Brands in high demand should sell exclusively online

Brands in high demand should sell exclusively online

Over the past few years, society has seen a significant rise in a newly branded demographic called “hypebeasts.”

A hypebeast is someone, usually a teen or young adult, who is continually jumping on the bandwagon of the latest trends in fashion. Whether it be a newly introduced Nike FC jacket or Adidas Yeezy shoe, a hypebeast will spend or do whatever it takes to get their hands on the latest trendsetting item at the moment.

One of the more popular brands among hypebeasts is the New York based streetwear brand, Supreme. Supreme is famous for its collaborations with celebrities and for its limited releases, as you can only purchase from the brand at one of its few locations or its online flash sales.

Due to the lack of Supreme gear in circulation, much of its supply demands a huge price tag from resellers. The lack of Supreme inventory in the market has also led to hypebeasts resorting to violence to obtain these desired products. Recent acts of violence at the site of Supreme releases are starting to garner media attention.

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While hypebeasts include many responsible, trendsetting young adults, the violence used by some hypebeasts at recent flash sales causes concern over the implications that a self-imposed shortage in product supply may have on brand conscious consumers.

Supreme, along with other popular streetwear brands like Stone Island and Palace, are guilty of creating an artificial shortage of its products. As a result, they build up a reputation of being a highly-exclusive luxury brand, while creating increased demand among hypebeasts who want to get their hands on the trendiest gear.

The demand is not met, which leads to higher prices for its products. The current methods of distribution for Supreme gear, which are on-site and online flash sales (first come, first served) and the reseller market, further exacerbates the hype for its products. In turn, some resellers resort to unprincipled measures, including violence, to get their hands on the valuable merchandise.

Those with the most free time on weekdays (lowest opportunity cost), will have a better chance of purchasing from Supreme and henceforth dominate the flash sale distribution methods as they’re willing to stand in line for excessive lengths of time, sometimes exceeding 24 hours.

This group includes many resellers trying to earn income off this market trend. Resellers will purchase Supreme gear and proceed to resell it on sites like eBay at prices highly inflated in comparison to retail prices. This is the most popular method of purchasing from Supreme. The reseller market has grown in popularity such that there are now websites, like, that will give you an estimated price range for goods currently flowing through the reseller market. Resellers not only dominate the on-site sales of Supreme gear, but also dominate the online methods of distribution.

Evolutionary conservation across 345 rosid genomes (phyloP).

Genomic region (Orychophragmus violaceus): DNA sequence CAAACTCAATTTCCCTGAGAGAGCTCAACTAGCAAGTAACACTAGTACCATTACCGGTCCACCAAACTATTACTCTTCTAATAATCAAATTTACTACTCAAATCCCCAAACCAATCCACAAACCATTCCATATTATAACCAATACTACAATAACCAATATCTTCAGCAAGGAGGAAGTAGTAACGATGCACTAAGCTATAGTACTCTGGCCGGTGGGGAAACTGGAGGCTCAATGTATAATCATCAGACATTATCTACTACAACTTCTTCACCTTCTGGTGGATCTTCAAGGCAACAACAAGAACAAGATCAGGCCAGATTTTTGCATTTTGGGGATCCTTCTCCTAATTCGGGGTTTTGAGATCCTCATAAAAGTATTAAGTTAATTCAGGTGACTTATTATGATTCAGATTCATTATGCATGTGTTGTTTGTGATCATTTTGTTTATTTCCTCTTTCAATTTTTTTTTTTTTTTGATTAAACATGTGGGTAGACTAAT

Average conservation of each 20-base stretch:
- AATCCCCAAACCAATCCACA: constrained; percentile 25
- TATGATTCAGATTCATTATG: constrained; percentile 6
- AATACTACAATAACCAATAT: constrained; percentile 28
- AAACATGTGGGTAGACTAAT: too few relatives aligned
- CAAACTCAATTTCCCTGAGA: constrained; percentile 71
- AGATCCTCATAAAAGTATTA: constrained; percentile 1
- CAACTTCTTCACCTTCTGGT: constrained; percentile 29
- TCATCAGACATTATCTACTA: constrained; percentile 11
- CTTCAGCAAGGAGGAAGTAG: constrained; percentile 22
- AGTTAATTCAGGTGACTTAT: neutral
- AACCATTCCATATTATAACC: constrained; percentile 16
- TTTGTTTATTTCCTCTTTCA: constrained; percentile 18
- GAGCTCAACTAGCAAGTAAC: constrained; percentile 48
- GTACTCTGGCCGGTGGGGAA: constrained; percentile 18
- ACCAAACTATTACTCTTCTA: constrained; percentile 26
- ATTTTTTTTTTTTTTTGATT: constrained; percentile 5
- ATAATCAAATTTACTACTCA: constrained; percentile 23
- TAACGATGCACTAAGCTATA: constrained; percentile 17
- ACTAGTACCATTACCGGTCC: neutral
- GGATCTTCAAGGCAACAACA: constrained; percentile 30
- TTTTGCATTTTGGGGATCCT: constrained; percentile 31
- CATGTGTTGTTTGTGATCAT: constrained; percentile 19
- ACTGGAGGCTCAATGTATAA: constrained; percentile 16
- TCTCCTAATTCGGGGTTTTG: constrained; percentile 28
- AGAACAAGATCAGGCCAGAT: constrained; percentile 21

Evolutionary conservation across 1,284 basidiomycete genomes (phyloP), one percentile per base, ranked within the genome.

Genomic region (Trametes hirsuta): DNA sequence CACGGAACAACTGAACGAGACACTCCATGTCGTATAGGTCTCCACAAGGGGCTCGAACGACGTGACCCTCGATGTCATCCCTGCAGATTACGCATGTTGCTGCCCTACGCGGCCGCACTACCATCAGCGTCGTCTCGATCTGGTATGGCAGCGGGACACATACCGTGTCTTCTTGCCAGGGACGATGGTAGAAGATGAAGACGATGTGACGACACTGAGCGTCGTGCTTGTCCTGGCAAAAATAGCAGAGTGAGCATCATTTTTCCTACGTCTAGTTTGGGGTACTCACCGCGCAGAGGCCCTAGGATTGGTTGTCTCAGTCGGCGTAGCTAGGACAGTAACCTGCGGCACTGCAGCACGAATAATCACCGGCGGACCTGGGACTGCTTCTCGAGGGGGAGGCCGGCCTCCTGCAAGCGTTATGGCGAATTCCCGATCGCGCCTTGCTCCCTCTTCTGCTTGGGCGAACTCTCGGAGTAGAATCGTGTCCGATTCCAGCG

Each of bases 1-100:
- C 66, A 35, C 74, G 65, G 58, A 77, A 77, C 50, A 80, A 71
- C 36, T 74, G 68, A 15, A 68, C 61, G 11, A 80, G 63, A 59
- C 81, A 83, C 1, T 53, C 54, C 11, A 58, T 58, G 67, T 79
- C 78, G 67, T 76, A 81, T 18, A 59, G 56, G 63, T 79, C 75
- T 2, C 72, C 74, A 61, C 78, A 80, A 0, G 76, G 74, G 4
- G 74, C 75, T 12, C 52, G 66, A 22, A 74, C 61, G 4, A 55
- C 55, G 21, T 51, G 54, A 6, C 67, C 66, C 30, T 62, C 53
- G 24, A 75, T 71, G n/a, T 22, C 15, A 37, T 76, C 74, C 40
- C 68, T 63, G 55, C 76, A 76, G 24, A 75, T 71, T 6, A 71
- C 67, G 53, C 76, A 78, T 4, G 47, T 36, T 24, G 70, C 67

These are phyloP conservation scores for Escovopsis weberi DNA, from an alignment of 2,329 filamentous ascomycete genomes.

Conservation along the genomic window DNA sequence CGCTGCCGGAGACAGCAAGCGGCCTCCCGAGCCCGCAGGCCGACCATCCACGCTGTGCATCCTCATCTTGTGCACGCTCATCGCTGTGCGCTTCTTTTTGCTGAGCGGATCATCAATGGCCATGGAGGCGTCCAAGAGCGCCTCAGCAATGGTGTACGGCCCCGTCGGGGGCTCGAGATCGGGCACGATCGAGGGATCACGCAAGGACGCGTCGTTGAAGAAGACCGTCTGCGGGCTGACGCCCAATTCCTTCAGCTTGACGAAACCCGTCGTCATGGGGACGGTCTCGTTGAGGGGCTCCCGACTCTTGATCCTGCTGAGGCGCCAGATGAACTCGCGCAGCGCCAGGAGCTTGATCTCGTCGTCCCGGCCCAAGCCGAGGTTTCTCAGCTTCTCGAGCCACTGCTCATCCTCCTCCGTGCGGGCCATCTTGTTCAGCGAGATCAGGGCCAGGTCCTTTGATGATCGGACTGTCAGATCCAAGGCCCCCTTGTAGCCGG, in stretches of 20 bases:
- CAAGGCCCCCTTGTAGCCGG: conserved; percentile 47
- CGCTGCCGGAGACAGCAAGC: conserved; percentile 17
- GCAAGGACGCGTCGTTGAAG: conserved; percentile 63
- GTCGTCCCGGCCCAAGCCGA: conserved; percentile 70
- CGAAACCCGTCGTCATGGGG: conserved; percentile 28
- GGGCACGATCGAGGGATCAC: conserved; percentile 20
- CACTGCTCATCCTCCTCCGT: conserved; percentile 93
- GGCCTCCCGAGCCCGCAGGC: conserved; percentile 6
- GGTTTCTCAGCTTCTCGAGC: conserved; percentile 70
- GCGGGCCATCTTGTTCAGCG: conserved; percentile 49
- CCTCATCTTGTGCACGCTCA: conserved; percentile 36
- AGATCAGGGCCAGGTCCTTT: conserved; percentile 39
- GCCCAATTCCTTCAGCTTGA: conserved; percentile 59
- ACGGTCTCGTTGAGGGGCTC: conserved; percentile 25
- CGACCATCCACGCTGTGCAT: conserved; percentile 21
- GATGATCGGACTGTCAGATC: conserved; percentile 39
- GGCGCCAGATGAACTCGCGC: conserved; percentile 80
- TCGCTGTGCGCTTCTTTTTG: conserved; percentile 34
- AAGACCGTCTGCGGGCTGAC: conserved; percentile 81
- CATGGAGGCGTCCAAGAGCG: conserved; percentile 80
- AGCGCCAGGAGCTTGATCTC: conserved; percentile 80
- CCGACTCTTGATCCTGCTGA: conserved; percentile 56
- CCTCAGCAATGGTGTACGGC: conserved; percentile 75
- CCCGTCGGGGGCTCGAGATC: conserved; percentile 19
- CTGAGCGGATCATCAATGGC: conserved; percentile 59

When Supreme holds one of its online flash sales, its gear will sell out in a matter of minutes. Resellers, along with hypebeasts, have managed to code “bots,” a computer program that holds all of your personal and credit card information, and can purchase any online good within seconds. Once the Supreme gear is up for sale online, the resellers, through the use of bots, will purchase the products in bulk in a matter of seconds.

This arbitrage of the system has caused an uproar in the fashion community, and because of this consumers flock to the on-site flash sales where there have been numerous recent reports of violence at Supreme stores on product drop dates, when Spring, Summer, Winter and Fall collections are released. Just this past February at the Supreme Spring 2016 release, while walking out of the store, a man was slashed in the face by an assailant, wearing a ski mask, intent on getting his hands on newly released Supreme products.

The shortage in supply of many streetwear brands has caused a frenzy among hypebeasts trying to ensure they own the latest fashionable items. Supreme, along with other streetwear brands, should do more to curtail violence surrounding product launches.

Just last year, an estimated 1,200 lives were lost at on-site releases. Some people have taken legal action against brands, like Air Jordan, in search of compensation for family members who were slain at these high-tension releases. If any change is to be initiated, there needs to be a widespread consumer revolution.

Brands in high-demand like Supreme need to shift from current methods of distribution, and sell exclusively online. In this scenario, these brands would also have to tighten up its website security in order to prevent bots from buying up all of its stock.

Then again, this could all be avoided should these high-demand brands decide to put more of its supply into circulation. Supreme, for example, could mirror the current methods of distribution Nike has adopted.

In this scenario, supply would increase while also increasing price. This would also almost entirely eliminate the reseller market for Supreme branded goods as the increased retail pricing would not allow for reseller profits, as the market resale price would approach the WTP (willingness to pay) of the buyers. Sellouts would be avoided, thus eliminating the whole purpose of the reseller market in the first place. Finding the sweet spot for supply and demand should be the goal for these high-demand branded products, so that its customers can purchase the product first hand and without having to resort to sometimes costly or contested measures.

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